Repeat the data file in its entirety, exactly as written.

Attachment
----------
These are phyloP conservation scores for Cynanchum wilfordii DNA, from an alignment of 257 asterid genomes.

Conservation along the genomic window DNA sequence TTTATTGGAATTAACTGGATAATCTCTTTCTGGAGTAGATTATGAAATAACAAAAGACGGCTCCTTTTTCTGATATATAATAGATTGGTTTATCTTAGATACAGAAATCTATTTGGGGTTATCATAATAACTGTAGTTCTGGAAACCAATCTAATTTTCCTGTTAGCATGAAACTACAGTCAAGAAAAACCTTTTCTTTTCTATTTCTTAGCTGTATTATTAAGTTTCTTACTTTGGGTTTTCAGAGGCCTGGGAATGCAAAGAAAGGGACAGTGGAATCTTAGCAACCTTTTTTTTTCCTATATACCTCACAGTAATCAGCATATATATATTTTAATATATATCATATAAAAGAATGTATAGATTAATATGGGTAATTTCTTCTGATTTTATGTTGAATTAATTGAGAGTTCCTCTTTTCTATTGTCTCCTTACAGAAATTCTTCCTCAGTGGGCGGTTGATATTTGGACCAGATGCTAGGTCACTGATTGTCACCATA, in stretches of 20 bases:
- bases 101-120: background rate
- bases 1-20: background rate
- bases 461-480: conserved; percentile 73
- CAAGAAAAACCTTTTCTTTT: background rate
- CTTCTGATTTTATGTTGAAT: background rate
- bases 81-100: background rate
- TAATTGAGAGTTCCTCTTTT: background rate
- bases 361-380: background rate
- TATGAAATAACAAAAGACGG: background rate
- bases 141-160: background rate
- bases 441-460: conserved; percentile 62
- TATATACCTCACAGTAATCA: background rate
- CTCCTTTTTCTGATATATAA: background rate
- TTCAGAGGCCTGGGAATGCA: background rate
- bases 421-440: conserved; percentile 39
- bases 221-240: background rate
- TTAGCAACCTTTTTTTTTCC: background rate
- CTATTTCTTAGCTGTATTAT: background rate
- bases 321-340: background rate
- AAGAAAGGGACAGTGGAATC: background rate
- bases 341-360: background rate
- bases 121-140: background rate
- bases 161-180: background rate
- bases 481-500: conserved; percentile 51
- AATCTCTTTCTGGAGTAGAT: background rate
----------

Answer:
These are phyloP conservation scores for Cynanchum wilfordii DNA, from an alignment of 257 asterid genomes.

Conservation along the genomic window DNA sequence TTTATTGGAATTAACTGGATAATCTCTTTCTGGAGTAGATTATGAAATAACAAAAGACGGCTCCTTTTTCTGATATATAATAGATTGGTTTATCTTAGATACAGAAATCTATTTGGGGTTATCATAATAACTGTAGTTCTGGAAACCAATCTAATTTTCCTGTTAGCATGAAACTACAGTCAAGAAAAACCTTTTCTTTTCTATTTCTTAGCTGTATTATTAAGTTTCTTACTTTGGGTTTTCAGAGGCCTGGGAATGCAAAGAAAGGGACAGTGGAATCTTAGCAACCTTTTTTTTTCCTATATACCTCACAGTAATCAGCATATATATATTTTAATATATATCATATAAAAGAATGTATAGATTAATATGGGTAATTTCTTCTGATTTTATGTTGAATTAATTGAGAGTTCCTCTTTTCTATTGTCTCCTTACAGAAATTCTTCCTCAGTGGGCGGTTGATATTTGGACCAGATGCTAGGTCACTGATTGTCACCATA, in stretches of 20 bases:
- bases 101-120: background rate
- bases 1-20: background rate
- bases 461-480: conserved; percentile 73
- CAAGAAAAACCTTTTCTTTT: background rate
- CTTCTGATTTTATGTTGAAT: background rate
- bases 81-100: background rate
- TAATTGAGAGTTCCTCTTTT: background rate
- bases 361-380: background rate
- TATGAAATAACAAAAGACGG: background rate
- bases 141-160: background rate
- bases 441-460: conserved; percentile 62
- TATATACCTCACAGTAATCA: background rate
- CTCCTTTTTCTGATATATAA: background rate
- TTCAGAGGCCTGGGAATGCA: background rate
- bases 421-440: conserved; percentile 39
- bases 221-240: background rate
- TTAGCAACCTTTTTTTTTCC: background rate
- CTATTTCTTAGCTGTATTAT: background rate
- bases 321-340: background rate
- AAGAAAGGGACAGTGGAATC: background rate
- bases 341-360: background rate
- bases 121-140: background rate
- bases 161-180: background rate
- bases 481-500: conserved; percentile 51
- AATCTCTTTCTGGAGTAGAT: background rate